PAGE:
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Reasonable Accommodation

One aim of the ADA was to make educational institutions more accessible for the disabled. This aim covers “reasonable accommodations” such as the following:

  • Modification of application and testing
  • Allowing students to tape-record or videotape lectures and classes
  • Modification of class schedules
  • Extra time allotted between classes
  • Notetakers
  • Interpreters
  • Readers
  • Specialized computer equipment
  • Special education

Accommodation also includes physical changes to an educational institution’s buildings, including the following:

  • Installing accessible doorknobs and hard-ware
  • Installing grab bars in bathrooms
  • Increasing maneuverability in bathrooms for wheelchairs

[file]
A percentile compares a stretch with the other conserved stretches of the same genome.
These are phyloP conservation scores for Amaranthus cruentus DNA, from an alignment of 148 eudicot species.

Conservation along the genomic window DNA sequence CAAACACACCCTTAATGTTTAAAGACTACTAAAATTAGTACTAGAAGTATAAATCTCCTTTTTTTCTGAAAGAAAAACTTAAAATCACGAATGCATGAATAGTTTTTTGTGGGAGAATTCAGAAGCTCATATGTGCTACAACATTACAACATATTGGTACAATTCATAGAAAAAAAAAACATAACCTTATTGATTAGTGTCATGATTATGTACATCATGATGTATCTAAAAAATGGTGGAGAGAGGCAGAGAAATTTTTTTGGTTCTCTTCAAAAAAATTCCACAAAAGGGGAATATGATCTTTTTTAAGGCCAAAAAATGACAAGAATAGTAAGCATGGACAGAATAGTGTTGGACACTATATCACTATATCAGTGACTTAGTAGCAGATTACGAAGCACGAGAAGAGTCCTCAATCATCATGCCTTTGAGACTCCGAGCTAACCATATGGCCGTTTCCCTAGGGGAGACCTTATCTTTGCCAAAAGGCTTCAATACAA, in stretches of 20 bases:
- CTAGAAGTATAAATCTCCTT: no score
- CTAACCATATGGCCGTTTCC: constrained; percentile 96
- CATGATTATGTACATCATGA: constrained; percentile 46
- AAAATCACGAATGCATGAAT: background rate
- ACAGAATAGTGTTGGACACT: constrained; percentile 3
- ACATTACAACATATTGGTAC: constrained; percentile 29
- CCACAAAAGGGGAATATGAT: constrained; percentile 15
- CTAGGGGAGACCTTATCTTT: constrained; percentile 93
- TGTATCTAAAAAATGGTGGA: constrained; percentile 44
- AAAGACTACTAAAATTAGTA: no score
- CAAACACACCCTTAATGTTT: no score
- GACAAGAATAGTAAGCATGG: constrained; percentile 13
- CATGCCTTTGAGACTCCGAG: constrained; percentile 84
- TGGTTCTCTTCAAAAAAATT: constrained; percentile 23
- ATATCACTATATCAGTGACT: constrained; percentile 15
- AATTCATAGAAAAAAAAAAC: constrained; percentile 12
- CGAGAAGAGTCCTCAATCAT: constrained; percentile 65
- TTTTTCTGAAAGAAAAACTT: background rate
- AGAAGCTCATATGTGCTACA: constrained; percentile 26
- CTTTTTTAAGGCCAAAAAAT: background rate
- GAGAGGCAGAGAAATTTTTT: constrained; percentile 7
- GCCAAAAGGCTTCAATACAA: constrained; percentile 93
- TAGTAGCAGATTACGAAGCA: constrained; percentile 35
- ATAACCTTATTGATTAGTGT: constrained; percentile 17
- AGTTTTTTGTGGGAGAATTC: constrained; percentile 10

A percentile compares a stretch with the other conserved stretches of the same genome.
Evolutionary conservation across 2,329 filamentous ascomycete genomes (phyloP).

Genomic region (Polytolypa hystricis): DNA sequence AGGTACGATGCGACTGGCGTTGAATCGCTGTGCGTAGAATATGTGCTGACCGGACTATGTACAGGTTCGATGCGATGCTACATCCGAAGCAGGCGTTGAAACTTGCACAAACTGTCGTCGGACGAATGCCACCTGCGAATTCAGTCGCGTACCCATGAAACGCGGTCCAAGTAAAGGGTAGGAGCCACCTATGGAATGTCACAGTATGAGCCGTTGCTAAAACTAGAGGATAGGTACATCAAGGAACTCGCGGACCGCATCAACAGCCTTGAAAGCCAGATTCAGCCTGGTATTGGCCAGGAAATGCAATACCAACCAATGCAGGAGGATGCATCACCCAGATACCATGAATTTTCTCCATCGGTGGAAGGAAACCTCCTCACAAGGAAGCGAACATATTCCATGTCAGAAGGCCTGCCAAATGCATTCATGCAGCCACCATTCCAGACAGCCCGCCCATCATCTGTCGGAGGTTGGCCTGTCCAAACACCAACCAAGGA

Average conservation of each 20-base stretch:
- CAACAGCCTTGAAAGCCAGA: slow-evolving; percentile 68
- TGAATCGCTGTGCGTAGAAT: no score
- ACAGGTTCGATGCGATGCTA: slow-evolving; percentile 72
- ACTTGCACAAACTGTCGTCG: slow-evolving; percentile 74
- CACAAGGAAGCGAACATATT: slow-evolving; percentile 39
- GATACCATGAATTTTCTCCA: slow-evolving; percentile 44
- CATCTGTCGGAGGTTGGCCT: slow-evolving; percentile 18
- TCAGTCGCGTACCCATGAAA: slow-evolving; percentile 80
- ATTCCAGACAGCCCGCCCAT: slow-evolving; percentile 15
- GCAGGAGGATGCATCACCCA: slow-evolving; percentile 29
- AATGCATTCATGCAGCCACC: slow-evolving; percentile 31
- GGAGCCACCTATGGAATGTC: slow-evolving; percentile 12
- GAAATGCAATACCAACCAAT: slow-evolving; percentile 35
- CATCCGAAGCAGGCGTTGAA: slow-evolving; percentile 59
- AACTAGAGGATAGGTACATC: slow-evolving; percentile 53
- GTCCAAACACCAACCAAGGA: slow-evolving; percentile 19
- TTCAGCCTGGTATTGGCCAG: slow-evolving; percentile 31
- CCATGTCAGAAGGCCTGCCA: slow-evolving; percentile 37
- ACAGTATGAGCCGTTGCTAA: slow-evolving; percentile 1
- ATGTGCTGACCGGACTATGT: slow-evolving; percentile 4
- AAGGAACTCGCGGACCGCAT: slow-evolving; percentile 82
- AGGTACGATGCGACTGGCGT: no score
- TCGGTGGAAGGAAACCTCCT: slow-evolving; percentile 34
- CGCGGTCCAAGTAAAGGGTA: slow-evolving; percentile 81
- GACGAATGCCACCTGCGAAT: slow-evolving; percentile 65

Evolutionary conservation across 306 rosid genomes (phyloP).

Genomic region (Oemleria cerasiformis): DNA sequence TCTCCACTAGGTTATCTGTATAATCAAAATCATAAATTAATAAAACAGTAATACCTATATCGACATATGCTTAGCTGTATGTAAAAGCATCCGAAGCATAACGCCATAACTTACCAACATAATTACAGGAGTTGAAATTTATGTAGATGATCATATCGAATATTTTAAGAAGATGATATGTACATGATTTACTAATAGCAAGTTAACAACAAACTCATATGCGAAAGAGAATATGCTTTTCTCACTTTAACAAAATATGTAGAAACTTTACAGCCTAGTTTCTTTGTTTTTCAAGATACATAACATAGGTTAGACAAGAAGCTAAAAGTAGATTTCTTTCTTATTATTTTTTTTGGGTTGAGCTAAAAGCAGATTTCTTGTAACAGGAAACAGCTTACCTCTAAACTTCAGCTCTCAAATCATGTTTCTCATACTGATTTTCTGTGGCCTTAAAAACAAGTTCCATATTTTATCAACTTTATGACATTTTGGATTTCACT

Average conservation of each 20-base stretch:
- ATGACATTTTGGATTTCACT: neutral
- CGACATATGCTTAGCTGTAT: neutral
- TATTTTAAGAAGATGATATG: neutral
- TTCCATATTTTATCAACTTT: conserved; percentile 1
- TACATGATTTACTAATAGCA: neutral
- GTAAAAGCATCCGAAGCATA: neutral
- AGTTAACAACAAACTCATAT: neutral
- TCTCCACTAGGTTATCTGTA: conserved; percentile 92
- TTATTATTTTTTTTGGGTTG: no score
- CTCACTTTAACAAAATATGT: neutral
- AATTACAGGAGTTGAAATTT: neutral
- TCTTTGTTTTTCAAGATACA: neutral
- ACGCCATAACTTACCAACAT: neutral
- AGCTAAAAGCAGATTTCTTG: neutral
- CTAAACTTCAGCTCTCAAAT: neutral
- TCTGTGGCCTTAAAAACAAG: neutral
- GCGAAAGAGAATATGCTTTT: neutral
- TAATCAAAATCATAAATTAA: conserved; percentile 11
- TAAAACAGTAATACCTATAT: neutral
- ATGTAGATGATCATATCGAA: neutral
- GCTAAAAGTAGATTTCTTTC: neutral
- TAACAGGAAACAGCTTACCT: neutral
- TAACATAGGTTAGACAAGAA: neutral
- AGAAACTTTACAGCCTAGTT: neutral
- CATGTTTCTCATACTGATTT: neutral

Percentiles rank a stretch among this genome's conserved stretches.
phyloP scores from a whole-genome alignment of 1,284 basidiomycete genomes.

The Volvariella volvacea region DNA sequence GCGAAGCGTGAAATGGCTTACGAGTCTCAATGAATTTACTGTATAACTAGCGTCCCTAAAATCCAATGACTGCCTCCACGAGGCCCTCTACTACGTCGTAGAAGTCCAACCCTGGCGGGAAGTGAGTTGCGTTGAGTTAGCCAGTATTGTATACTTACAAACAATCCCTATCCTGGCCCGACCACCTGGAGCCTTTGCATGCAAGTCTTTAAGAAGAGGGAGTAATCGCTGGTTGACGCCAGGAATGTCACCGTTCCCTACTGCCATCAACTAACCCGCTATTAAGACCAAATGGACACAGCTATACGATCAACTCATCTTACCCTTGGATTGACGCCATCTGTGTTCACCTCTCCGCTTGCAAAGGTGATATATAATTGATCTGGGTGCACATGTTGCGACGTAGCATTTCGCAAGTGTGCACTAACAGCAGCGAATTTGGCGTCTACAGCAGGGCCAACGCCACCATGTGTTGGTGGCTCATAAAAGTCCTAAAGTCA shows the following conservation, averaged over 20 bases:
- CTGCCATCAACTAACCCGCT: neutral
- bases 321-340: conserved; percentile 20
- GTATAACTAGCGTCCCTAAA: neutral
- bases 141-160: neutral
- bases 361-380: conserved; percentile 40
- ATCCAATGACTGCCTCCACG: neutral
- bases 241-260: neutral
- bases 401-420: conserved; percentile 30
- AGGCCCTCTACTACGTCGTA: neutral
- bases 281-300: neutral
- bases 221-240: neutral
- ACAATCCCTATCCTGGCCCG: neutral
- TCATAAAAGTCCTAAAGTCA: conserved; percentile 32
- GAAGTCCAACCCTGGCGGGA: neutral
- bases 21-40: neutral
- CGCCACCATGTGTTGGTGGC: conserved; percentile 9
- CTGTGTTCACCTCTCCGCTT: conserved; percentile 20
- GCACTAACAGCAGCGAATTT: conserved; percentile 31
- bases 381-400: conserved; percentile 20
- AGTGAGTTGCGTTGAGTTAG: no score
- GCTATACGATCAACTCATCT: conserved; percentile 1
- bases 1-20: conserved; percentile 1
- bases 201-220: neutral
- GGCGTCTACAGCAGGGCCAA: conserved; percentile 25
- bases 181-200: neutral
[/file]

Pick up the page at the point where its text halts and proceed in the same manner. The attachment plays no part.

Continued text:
• Installing sinks and hand dryers within reach
  • Creating handicapped parking spaces
  • Installing accessible water fountains
  • Installing ramps
  • Having curb cuts, sidewalks, and entrances that are accessible
  • Installing elevators
  • Widening door openings

Public accommodation is not required if a particular aid or service would result in either fundamental alteration of the services offered or the facility if the accommodation would impose an undue burden. (See Southeastern Community College v. Davis, 442 U.S. 397 (1979)). Under the U.S. Supreme Court’s interpretation, Congress intended that undue burden and hardship must be determined on a case-by-case basis.

Inside Reasonable Accommodation